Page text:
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Mutation doesn’t give property ownership right: Supreme Court

NEW DELHI: The Supreme Court has reiterated that mutation of property in revenue records neither creates nor extinguishes the title to a property and the title of a property can only be decided by a competent civil court.
A bench of Justices M R Shah and Aniruddha Bose said an entry in revenue records does not confer title on a person whose name appears in record-of-rights. “Entries in the revenue records or jamabandi have only “fiscal purpose”, i.e., payment of land revenue, and no ownership is conferred on the basis of such entries. It is further observed that so far as the title of the property is concerned, it can only be decided by a competent civil court,” the court said.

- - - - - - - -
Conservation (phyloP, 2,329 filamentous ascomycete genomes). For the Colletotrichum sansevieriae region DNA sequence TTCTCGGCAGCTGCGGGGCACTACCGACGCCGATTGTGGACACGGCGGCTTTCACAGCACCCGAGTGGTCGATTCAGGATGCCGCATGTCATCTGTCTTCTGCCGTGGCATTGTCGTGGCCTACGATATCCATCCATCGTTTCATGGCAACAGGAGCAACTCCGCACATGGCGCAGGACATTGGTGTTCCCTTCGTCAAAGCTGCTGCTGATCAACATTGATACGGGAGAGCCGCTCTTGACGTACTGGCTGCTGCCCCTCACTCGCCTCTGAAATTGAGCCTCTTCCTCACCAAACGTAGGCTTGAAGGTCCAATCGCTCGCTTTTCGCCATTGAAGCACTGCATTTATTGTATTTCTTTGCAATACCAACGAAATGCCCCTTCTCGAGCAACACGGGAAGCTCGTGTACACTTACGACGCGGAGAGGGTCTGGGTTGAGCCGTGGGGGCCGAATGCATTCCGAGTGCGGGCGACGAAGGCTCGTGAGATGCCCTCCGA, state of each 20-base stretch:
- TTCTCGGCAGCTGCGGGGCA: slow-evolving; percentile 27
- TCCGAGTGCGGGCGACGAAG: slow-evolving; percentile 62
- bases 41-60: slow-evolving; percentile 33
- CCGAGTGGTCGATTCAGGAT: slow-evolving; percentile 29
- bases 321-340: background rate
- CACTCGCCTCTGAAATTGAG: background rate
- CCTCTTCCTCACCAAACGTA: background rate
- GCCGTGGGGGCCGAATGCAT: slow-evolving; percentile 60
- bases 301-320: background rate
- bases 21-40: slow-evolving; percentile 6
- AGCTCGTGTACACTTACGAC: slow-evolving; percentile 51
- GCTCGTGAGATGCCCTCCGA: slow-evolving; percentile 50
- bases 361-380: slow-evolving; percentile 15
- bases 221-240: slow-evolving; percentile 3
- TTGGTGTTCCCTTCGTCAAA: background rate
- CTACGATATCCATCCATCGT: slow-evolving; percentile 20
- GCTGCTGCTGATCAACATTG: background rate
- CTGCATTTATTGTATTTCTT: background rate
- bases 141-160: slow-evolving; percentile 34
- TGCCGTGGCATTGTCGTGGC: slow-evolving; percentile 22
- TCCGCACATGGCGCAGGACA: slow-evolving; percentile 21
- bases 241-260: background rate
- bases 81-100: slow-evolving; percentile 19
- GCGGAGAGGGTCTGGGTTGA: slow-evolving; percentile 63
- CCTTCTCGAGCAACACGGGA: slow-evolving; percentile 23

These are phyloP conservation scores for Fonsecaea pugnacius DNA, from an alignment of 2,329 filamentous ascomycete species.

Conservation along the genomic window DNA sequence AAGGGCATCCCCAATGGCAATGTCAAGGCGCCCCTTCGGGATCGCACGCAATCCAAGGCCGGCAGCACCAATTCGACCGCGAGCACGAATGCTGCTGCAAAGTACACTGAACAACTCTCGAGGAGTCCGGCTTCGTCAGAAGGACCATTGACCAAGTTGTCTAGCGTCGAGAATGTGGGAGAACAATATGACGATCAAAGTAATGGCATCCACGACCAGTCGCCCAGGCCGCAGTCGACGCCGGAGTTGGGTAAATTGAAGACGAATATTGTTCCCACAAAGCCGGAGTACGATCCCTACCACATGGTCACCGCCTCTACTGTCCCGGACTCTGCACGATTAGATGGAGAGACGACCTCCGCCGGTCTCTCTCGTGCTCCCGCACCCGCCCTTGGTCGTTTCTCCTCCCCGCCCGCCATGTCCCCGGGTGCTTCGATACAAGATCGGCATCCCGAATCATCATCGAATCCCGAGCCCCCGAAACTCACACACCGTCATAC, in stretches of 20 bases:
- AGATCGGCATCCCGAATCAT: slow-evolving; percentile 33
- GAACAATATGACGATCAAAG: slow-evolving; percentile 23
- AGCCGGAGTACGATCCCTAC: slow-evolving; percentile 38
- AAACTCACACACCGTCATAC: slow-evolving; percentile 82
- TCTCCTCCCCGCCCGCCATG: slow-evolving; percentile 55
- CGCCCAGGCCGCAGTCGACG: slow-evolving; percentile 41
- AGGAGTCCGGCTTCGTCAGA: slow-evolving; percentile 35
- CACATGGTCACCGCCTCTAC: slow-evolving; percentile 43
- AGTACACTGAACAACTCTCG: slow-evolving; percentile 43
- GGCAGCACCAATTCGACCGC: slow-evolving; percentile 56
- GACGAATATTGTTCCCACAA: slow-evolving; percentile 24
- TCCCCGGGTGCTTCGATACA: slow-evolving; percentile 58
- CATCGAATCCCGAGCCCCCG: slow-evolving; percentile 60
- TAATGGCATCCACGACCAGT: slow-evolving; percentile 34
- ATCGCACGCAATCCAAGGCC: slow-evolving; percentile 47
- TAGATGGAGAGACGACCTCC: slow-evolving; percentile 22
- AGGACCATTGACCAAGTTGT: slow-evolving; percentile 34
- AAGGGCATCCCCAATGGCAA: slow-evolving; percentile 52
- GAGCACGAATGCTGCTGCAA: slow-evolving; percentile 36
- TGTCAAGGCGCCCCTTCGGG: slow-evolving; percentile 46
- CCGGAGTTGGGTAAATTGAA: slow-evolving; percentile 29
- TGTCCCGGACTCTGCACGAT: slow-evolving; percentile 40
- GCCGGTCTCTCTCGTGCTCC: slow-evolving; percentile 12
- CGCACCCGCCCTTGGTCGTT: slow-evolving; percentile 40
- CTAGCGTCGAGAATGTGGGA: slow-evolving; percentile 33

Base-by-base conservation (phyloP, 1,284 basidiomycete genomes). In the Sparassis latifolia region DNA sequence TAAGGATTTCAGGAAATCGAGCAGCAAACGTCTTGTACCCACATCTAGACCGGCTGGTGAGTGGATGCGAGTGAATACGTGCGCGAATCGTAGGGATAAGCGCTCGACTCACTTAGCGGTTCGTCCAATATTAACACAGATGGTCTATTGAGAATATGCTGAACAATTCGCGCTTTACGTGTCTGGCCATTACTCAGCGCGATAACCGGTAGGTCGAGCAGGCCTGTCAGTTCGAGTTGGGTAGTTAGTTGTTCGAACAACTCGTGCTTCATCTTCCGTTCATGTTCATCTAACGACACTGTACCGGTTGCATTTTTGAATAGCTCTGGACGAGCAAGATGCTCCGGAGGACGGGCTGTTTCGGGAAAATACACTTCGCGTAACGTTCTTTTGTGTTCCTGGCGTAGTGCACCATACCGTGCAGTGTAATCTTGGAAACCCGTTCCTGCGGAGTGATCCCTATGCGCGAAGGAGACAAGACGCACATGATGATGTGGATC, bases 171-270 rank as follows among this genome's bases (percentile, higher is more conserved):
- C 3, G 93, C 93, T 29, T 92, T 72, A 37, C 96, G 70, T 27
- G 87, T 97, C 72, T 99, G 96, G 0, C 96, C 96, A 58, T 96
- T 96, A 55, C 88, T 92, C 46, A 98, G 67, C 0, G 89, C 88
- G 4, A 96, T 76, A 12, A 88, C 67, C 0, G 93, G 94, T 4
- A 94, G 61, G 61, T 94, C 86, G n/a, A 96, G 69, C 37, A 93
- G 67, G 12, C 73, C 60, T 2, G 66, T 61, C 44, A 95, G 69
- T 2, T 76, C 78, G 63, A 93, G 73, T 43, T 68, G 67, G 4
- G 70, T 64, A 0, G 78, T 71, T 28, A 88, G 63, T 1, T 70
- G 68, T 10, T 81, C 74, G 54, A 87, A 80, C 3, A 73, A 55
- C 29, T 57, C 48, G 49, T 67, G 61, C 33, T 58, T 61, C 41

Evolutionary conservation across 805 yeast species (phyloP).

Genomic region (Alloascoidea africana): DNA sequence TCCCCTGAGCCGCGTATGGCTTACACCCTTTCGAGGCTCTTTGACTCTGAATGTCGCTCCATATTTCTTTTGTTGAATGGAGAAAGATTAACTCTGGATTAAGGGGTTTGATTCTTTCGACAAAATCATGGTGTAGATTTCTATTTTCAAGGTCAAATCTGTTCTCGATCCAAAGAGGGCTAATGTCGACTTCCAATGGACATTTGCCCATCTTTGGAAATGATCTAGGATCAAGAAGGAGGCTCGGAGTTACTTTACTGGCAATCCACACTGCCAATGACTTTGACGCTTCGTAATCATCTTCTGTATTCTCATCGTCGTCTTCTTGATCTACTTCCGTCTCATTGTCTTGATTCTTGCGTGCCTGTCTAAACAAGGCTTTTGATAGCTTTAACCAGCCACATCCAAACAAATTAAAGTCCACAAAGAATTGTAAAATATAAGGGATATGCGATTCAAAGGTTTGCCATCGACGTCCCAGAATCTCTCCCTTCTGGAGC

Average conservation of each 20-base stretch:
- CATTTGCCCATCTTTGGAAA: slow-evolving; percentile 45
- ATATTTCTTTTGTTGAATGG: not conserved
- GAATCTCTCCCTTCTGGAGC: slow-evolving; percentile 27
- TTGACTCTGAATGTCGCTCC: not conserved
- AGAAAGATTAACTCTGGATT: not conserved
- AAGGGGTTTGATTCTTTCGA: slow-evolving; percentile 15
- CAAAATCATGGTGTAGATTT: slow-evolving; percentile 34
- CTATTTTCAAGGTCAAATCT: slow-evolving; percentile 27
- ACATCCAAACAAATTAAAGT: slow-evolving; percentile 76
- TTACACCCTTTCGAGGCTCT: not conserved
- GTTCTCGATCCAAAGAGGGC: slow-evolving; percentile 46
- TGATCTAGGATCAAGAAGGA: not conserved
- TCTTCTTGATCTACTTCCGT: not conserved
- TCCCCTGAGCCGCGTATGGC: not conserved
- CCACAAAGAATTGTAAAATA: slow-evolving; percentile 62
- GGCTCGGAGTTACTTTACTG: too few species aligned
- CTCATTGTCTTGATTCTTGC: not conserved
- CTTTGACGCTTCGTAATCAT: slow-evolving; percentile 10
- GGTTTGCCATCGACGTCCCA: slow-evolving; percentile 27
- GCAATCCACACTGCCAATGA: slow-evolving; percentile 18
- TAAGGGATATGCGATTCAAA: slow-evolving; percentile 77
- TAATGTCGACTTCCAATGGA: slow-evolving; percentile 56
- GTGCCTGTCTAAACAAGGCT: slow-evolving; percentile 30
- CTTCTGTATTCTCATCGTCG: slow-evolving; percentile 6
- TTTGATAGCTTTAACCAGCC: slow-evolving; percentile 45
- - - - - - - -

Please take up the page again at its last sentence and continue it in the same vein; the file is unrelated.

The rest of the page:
“As per the settled proposition of law, mutation entry does not confer any right, title or interest in favour of the person and the mutation entry in the revenue record is only for the fiscal purpose. As per the settled proposition of law, if there is any dispute with respect to the title and more particularly when the mutation entry is sought to be made on the basis of the will, the party who is claiming title/right on the basis of the will has to approach the appropriate civil court/court and get his rights crystalised and only thereafter on the basis of the decision before the civil court necessary mutation entry can be made,” the bench said.

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